Of course, Phillips also killed lots of animals - on one occasion he gave a set of five dead jaguars to the Carnegie Museum - and he also shot a nationally famous prize-winning photograph of a mountain goat. A 1932 article in the Post-Gazette maintains that he once kept a small private zoo of 14 animals behind a house.

He also helped found the Boy Scouts of America, and was known to scouts - I'm going to insist on some decorum here, people - as "Chief Silver Tip." Harriet Phillips was even more devoted to youth. She'd grown up attending the Humboldt school - which the school bearing her own name was built to replace - and served on the city's school board for 14 years. She participated in the civic activities suitable for a woman in her station - she helped raised funds for the South Side Hospital, which her father founded, for example - but was also, a fairly progressive political voice. She agitated for women to have greater opportunity both in business and in public life and was an outspoken advocate - at least for the pre-civil rights era - for better race relations. She also helped lead the fight for a juvenile justice system that would treat young offenders more compassionately.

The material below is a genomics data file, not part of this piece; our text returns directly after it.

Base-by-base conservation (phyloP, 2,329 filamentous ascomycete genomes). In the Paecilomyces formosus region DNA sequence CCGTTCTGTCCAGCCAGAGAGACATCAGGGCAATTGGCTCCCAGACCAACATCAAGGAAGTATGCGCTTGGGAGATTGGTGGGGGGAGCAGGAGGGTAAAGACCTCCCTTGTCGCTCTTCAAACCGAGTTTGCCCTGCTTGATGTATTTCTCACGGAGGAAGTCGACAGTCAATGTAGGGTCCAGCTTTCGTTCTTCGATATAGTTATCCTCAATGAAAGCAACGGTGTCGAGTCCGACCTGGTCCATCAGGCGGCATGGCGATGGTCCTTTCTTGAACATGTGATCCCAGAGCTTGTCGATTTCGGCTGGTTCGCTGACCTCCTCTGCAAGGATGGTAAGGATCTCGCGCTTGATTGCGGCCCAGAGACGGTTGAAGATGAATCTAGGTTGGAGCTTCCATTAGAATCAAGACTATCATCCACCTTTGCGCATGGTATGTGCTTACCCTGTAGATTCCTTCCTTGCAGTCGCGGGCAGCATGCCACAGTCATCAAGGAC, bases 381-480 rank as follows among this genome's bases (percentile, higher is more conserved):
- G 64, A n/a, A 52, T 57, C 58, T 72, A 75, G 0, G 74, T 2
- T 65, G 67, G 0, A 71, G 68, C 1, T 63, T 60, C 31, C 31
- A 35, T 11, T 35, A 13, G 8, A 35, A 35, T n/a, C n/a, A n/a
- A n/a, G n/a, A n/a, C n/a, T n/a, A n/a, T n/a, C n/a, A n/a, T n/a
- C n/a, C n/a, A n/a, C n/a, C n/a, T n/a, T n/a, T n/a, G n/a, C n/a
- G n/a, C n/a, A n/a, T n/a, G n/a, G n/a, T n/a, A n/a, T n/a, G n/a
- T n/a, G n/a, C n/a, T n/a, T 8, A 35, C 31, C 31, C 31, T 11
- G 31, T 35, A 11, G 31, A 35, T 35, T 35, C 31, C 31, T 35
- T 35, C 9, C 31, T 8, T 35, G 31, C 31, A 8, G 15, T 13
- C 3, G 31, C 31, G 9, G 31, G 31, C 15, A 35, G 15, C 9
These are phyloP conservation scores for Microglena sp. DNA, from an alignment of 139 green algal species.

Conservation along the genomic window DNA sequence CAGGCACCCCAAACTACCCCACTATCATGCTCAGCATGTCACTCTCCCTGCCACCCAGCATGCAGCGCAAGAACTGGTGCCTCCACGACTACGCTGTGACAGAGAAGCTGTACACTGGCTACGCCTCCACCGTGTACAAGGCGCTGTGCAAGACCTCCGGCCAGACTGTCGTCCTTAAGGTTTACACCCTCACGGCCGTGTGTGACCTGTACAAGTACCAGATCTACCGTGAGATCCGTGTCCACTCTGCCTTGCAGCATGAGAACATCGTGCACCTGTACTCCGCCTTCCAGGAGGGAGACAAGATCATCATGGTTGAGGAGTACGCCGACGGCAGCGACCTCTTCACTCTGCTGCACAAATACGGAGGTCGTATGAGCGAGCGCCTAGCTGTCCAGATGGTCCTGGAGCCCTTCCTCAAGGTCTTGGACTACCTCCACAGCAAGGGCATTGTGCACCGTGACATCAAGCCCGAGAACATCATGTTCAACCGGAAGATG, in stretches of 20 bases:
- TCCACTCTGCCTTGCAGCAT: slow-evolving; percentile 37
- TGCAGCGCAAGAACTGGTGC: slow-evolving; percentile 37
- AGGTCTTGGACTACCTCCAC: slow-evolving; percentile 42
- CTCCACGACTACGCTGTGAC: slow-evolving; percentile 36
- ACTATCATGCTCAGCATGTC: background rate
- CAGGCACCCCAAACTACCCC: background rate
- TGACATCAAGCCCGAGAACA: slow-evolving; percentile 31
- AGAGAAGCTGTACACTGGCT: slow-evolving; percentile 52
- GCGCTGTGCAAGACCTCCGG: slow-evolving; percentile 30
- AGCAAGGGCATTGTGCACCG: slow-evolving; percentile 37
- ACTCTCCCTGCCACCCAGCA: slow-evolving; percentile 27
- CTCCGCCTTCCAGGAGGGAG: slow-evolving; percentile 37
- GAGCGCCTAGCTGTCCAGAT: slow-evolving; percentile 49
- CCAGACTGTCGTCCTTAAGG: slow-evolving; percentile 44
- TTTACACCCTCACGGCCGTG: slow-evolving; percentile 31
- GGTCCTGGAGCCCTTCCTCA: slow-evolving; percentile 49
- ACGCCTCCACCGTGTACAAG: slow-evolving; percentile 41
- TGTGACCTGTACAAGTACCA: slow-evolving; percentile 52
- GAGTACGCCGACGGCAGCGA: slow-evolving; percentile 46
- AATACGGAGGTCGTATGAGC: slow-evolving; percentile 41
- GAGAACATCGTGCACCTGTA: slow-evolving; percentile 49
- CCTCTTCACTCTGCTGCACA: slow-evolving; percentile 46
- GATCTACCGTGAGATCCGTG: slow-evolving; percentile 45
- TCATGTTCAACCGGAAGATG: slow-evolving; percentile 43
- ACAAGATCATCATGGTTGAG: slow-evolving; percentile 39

Such work won her awards ranging from "Distinguished Daughter of Pennsylvania" to "American Mother of the Year." No doubt Mrs. Phillips' homespun child-rearing wisdom played a part in her success as well: If you're trying to keep the kids at home, she once said, "An easy way to compete with outside places is to have a full refrigerator: ... which might be a solution for Pittsburgh's youth drain right here. "I am convinced that young people want simple home life," she maintained. Well, that and stadiums, presumably.